Archive for August, 2011

Kissing Fish, by Roger Wolsey

Posted in Book Review with tags , , , on August 22, 2011 by seguewm

What picture comes to mind when you hear the word ‘Christian’?

Though the media prefers to present the shrill and abrasively loud fundamentalist voices within the faith, Christianity isn’t a monolithic religion by a long shot. In fact, there have always been, ironically, rather vicious battles among Christians over what defines orthodoxy and, consequently, heresy.

Rogers new book tackles the job of differentiating conservative Christianity from progressive Christianity. He makes it clear that neither category is uniform in its beliefs and practices, yet there are characteristics that are unique to conservative and progressive ways of thinking. Though some basics remain the same, thus the ‘Christian’ moniker, the differences are so well defined that they are, for all intents and purposes, two religions.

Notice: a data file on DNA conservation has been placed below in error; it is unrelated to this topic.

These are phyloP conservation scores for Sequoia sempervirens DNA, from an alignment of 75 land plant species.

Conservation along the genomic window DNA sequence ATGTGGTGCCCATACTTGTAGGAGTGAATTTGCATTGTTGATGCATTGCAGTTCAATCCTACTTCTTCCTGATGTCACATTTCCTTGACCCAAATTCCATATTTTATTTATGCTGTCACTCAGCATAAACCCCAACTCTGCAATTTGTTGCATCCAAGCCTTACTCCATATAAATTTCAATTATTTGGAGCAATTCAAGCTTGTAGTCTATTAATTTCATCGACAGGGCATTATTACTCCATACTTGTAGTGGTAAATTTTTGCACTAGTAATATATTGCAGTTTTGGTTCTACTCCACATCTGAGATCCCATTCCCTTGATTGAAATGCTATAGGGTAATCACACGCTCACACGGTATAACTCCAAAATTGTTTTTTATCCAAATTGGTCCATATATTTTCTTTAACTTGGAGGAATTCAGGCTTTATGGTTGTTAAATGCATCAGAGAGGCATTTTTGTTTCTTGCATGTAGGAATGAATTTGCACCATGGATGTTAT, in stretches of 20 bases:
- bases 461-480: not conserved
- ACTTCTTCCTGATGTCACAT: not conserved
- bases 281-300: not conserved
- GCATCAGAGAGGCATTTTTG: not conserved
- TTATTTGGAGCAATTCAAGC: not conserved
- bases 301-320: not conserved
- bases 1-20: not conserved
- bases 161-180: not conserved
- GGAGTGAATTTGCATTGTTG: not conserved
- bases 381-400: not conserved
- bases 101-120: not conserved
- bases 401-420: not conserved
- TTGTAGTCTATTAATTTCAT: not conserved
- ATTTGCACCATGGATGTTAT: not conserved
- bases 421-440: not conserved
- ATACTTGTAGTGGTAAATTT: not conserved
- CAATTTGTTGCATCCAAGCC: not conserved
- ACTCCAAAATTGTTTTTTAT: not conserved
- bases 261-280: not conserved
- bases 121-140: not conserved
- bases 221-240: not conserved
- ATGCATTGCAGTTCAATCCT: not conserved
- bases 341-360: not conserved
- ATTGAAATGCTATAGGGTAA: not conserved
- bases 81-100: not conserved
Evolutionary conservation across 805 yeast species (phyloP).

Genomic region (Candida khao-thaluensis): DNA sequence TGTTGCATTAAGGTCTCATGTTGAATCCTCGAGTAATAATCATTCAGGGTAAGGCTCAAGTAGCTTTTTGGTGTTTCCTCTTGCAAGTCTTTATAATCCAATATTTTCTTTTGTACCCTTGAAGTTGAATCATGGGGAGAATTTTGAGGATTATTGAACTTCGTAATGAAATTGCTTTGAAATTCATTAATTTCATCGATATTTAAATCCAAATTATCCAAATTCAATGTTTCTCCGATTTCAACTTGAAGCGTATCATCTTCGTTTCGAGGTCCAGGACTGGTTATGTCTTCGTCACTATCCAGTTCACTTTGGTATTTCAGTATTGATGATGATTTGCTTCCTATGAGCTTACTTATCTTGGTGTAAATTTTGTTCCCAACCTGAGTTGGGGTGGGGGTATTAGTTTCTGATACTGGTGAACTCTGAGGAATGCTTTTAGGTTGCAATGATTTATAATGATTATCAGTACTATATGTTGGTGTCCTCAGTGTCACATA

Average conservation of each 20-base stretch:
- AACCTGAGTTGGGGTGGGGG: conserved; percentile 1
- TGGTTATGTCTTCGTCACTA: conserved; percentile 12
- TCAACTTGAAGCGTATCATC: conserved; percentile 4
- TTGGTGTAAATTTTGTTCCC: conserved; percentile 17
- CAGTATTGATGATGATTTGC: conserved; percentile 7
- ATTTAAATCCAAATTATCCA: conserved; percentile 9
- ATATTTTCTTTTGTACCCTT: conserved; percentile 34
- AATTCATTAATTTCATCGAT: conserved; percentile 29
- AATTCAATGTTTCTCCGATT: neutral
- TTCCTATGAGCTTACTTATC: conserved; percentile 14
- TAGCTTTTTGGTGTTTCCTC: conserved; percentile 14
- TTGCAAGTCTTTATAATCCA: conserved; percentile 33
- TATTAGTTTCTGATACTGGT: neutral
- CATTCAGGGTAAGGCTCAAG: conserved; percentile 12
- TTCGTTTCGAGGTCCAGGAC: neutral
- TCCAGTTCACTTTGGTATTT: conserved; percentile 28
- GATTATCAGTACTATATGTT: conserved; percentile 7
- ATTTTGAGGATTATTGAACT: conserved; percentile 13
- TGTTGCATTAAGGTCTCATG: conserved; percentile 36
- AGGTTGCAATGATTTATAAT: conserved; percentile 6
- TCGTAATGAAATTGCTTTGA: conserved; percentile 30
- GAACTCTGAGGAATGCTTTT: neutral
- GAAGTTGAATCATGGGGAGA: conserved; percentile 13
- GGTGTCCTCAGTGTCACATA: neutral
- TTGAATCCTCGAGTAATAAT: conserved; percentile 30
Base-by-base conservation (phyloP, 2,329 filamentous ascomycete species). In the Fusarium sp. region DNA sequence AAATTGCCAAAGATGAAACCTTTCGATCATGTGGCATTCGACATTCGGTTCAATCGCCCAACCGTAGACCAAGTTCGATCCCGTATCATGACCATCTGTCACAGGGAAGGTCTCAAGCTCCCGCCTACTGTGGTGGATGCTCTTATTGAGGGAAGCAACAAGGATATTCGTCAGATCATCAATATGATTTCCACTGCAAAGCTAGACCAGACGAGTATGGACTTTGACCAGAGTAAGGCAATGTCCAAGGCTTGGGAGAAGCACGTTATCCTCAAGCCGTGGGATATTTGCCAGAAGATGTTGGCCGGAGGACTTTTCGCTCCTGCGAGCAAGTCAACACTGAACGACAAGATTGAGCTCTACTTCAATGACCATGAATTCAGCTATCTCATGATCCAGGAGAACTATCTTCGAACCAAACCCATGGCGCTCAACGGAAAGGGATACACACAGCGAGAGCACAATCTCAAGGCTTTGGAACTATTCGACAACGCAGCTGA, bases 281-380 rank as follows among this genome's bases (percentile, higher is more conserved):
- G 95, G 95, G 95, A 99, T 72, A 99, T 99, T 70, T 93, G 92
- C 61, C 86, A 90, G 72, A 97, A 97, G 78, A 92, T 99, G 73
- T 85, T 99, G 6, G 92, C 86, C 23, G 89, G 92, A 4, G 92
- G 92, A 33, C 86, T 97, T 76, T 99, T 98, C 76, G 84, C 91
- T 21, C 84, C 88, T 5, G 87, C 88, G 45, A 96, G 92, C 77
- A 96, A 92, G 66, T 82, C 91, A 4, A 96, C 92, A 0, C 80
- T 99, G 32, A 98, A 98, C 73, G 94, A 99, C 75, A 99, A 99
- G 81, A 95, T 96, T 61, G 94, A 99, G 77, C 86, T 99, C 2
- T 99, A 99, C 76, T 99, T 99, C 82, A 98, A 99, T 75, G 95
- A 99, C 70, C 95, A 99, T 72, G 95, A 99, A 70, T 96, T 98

Roger isn’t at all squeamish when it comes to discussing the difficult issues. Conservatives and progressives have different pictures of God, what happened on the cross, the nature of sin, the origins of life, how to interpret scripture, what it means to be ‘saved’, their notions of heaven and hell, the origin of evil, and what is meant by ‘the end’.

Here is why you should to read this book. If you are an honest follower of Jesus, you ought to understand both sides of the major issues that face and divide Christianity in the 21st century. If you are a progressive, you need to have clarity on conservative talking points. Don’t assume you know. There is only one ‘body’ of Christ, the church, and we would all do well to at least seek to understand one another – maybe even to ‘love one another’. If you are tired of Christianity and are ready to or have already jettisoned the whole kit and caboodle, you may well discover that you unnecessarily tossed out the baby with the bath water. Maybe all you knew wasn’t all that is Christian. Take another looksee.

This book is not merely a compare and contrast textbook. It is chock full of fascinating stories, quotations, history lessons, definitions, resources, and references. You’ll likely not agree with everything, nor find your every question completely answered, but you will be challenged to think more deeply about what it means to be a Christian – whether or not you like ‘Christianity’.